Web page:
Literally under the ground, there are seeds of another form of protest growing. Seminars, exhibitions, performances and even a wedding ceremony have been taking place in a cellar of a house designated for demolition for over a year now. Under the name Home 45, a heterogeneous community of young artists, activists, scientists and journalists have been trying, through these activities, to prevent the demolition of a 19th century house on Yeznik Koghbatsi Street 45. “I have participated in the protests against the demolition of the Afrikyan’s Clubhouse and I did all I could,” says Artak Gevorgyan, one of the leading members of the movement. “We won’t allow them to follow the same scenario in the case of the Home 45”.
The interior of the Home 45 base is decorated with anarchist and Marxist symbols, one of the walls is covered with political slogans and quotations of various well-known people, including Ulrika Meinhof for example. An ashtray in the shape of the head of the Armenian president Serj Sargsyan clearly expresses the attitude of the activists towards the political establishment. According to Artak, the government is corrupt, a dialogue is not going anywhere, and that is why they are not interested in it anymore. The gradual disappearing of Yerevan can be, according to him, prevented only by occupying the endangered buildings and through civil disobedience.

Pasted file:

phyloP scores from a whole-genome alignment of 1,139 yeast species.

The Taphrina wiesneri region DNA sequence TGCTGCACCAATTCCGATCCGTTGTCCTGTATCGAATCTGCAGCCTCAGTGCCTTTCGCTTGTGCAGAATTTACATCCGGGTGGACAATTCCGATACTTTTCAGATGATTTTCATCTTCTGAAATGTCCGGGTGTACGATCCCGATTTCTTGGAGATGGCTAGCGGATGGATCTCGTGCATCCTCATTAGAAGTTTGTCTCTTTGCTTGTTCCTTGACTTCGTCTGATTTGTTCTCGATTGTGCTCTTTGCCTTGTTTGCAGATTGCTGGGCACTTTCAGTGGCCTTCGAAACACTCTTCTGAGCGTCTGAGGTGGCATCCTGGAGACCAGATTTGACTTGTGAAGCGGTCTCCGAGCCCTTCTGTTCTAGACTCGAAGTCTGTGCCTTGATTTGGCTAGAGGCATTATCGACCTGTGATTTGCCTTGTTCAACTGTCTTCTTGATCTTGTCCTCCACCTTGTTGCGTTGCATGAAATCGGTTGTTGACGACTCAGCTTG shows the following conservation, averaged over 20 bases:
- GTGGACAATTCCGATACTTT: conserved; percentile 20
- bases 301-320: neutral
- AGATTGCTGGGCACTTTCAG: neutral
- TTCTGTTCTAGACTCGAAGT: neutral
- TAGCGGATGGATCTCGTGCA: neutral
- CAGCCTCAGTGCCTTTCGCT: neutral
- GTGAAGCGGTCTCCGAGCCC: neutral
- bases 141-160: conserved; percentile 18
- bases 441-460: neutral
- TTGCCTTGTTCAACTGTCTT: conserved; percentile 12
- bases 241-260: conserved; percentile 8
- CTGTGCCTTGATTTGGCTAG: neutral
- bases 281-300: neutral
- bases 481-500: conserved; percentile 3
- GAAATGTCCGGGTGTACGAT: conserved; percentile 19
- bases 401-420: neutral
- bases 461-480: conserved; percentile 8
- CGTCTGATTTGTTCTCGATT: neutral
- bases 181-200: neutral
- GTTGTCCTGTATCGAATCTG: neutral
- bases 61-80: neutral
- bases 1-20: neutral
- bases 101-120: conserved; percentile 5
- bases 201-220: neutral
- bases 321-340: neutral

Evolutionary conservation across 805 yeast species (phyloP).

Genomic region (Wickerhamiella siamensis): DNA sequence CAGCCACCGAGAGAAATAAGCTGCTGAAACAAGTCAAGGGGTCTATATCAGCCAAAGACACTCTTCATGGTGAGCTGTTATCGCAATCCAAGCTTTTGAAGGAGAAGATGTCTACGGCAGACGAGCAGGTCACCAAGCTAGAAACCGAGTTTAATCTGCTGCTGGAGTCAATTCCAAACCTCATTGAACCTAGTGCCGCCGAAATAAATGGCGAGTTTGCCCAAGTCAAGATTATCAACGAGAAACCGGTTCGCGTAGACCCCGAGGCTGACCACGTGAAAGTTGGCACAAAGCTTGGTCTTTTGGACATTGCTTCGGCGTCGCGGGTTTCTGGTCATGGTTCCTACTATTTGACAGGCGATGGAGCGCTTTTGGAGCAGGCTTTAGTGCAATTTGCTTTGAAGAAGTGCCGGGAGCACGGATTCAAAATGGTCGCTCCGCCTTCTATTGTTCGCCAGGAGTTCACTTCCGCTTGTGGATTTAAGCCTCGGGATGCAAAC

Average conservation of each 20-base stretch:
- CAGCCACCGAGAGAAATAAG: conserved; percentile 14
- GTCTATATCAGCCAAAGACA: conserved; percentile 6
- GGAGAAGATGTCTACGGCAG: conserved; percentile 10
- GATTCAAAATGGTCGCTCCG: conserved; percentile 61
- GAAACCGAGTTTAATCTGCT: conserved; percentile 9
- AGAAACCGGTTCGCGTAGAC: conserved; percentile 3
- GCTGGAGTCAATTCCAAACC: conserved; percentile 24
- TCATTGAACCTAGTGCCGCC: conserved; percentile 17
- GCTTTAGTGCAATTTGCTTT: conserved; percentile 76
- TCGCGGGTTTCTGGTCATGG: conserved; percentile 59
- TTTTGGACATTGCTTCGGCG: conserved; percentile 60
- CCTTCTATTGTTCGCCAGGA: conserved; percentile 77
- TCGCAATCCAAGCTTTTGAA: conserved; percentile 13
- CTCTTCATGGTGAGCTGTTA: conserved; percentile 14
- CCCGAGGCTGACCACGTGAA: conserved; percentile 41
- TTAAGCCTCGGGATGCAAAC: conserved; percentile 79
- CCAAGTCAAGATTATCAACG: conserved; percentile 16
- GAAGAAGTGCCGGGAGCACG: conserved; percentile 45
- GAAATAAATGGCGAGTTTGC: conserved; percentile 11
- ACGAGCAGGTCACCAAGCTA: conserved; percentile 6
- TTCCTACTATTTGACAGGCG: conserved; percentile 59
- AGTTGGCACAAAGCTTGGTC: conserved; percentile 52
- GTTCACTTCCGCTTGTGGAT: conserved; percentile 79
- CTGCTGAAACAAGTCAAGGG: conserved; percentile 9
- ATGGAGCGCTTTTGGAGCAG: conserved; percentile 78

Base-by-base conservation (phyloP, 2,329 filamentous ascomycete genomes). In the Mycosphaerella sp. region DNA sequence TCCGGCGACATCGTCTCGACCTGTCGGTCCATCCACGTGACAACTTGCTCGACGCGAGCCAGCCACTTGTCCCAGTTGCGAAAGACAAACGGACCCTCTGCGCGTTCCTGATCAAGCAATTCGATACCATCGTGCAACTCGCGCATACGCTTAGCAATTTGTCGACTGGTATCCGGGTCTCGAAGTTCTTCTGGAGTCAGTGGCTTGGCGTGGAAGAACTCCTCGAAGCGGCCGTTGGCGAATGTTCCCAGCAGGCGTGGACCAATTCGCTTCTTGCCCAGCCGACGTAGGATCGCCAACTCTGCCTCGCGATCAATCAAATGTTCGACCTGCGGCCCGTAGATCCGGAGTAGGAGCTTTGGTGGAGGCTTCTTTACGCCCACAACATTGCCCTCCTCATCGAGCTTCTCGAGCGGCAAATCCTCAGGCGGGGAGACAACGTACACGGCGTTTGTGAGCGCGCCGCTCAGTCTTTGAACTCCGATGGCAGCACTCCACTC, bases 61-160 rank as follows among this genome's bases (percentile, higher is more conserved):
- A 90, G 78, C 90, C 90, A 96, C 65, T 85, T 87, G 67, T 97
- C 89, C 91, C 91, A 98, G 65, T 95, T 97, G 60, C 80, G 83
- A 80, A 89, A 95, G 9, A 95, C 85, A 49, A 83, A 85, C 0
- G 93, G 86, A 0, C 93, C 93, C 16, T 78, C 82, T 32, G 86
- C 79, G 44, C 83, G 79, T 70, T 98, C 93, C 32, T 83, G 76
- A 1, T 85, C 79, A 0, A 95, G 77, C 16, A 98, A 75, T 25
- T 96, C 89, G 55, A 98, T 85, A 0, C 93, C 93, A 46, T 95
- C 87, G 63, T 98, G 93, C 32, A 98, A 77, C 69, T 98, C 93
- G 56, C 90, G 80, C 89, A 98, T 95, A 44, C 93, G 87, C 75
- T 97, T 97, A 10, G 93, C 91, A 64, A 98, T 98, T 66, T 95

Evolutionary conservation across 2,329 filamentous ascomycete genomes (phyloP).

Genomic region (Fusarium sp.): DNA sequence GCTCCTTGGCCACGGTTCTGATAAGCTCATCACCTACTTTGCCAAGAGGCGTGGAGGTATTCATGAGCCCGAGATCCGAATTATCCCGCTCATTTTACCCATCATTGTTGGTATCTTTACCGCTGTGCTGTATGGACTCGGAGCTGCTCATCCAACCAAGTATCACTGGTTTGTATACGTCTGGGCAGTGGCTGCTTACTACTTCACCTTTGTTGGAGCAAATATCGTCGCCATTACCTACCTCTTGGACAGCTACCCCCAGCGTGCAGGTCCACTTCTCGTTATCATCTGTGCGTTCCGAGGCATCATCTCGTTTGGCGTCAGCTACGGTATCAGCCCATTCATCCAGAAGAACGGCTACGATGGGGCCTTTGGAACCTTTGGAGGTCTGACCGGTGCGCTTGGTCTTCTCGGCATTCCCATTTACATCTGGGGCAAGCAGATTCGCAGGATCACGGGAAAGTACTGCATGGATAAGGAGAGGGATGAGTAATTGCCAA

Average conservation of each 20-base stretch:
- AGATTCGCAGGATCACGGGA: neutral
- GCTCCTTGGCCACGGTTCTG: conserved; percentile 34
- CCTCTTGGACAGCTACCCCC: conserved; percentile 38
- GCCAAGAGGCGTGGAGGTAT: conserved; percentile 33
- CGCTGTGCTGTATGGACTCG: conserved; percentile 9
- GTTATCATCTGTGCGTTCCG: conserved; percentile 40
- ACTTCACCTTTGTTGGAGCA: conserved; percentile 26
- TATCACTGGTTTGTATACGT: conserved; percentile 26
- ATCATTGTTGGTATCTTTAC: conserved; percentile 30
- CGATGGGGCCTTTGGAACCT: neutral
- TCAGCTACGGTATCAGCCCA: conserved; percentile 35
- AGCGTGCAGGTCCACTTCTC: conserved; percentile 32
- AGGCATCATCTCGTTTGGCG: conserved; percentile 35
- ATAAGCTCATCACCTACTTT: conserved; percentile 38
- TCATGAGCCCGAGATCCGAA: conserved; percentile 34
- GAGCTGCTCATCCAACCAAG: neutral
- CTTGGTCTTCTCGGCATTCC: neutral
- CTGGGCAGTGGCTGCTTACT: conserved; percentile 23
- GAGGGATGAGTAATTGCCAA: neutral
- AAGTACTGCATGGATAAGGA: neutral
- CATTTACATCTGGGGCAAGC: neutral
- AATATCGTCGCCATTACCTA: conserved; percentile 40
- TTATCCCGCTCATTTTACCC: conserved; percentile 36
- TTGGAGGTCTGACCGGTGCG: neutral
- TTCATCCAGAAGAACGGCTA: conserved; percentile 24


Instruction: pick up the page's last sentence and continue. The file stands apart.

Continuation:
That is, however, only a part of his ambitious plan: the ultimate goal is a cultural revolution and a radical change of values in the society. Certain progress in this aspect, a result of the efforts of his movement, can according to him already be seen – the difference between the presence of an active civil society today, compared to what the situation was like only five years ago, is allegedly striking. This corresponds with the appearance of mass rallies, which the president Sargsyan faces on a regular basis almost every year.
The last case was marked by a series of protests nicknamed “the Electric Yerevan”. Tens of thousands of people went to the streets in cities throughout the whole country to show their discontent with a hike in electricity rates. And more protests are to take place soon. “We have no other hope,” says Artak. “The president is Putin’s puppet, the opposition keeps talking but does nothing and Europe has been legitimizing all the dubious elections that have taken place. The only hope is the civil society, which is step by step moving forward. And the Home 45 is the only free platform in the country, allowing people who care about common values to communicate, to organise themselves and to unite,” he adds. In fact, there is a lot of other various movements, and ultimately Artak admits that he is cooperating with them inasmuch as they have similar aims as he does.